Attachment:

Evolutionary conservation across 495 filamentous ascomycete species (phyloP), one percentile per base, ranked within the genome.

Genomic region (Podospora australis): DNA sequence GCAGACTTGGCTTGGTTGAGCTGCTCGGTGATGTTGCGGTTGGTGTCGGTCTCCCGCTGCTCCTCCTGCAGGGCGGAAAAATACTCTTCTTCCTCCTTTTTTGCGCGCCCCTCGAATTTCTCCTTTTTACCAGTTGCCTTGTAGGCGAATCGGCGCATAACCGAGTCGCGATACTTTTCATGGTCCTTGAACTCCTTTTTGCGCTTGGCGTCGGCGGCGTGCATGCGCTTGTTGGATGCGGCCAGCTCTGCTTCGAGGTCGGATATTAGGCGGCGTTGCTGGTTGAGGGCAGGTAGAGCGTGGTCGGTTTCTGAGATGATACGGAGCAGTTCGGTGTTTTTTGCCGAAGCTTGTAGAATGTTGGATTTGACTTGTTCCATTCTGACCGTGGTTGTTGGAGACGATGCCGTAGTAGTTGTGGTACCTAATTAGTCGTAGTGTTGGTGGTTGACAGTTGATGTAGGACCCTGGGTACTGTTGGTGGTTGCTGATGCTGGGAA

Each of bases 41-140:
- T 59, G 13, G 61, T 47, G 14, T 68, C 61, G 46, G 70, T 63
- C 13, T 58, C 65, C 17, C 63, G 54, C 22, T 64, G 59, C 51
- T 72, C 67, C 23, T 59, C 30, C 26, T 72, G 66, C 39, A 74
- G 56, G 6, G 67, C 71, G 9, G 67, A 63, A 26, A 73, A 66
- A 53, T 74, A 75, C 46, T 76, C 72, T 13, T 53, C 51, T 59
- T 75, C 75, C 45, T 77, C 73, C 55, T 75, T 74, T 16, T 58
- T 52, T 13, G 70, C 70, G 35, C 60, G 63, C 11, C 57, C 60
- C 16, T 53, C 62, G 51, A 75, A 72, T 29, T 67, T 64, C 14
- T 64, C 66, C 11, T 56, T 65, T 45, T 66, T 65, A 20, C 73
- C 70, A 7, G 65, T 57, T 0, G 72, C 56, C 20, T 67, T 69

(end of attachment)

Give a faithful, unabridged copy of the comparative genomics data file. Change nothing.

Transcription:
Evolutionary conservation across 495 filamentous ascomycete species (phyloP), one percentile per base, ranked within the genome.

Genomic region (Podospora australis): DNA sequence GCAGACTTGGCTTGGTTGAGCTGCTCGGTGATGTTGCGGTTGGTGTCGGTCTCCCGCTGCTCCTCCTGCAGGGCGGAAAAATACTCTTCTTCCTCCTTTTTTGCGCGCCCCTCGAATTTCTCCTTTTTACCAGTTGCCTTGTAGGCGAATCGGCGCATAACCGAGTCGCGATACTTTTCATGGTCCTTGAACTCCTTTTTGCGCTTGGCGTCGGCGGCGTGCATGCGCTTGTTGGATGCGGCCAGCTCTGCTTCGAGGTCGGATATTAGGCGGCGTTGCTGGTTGAGGGCAGGTAGAGCGTGGTCGGTTTCTGAGATGATACGGAGCAGTTCGGTGTTTTTTGCCGAAGCTTGTAGAATGTTGGATTTGACTTGTTCCATTCTGACCGTGGTTGTTGGAGACGATGCCGTAGTAGTTGTGGTACCTAATTAGTCGTAGTGTTGGTGGTTGACAGTTGATGTAGGACCCTGGGTACTGTTGGTGGTTGCTGATGCTGGGAA

Each of bases 41-140:
- T 59, G 13, G 61, T 47, G 14, T 68, C 61, G 46, G 70, T 63
- C 13, T 58, C 65, C 17, C 63, G 54, C 22, T 64, G 59, C 51
- T 72, C 67, C 23, T 59, C 30, C 26, T 72, G 66, C 39, A 74
- G 56, G 6, G 67, C 71, G 9, G 67, A 63, A 26, A 73, A 66
- A 53, T 74, A 75, C 46, T 76, C 72, T 13, T 53, C 51, T 59
- T 75, C 75, C 45, T 77, C 73, C 55, T 75, T 74, T 16, T 58
- T 52, T 13, G 70, C 70, G 35, C 60, G 63, C 11, C 57, C 60
- C 16, T 53, C 62, G 51, A 75, A 72, T 29, T 67, T 64, C 14
- T 64, C 66, C 11, T 56, T 65, T 45, T 66, T 65, A 20, C 73
- C 70, A 7, G 65, T 57, T 0, G 72, C 56, C 20, T 67, T 69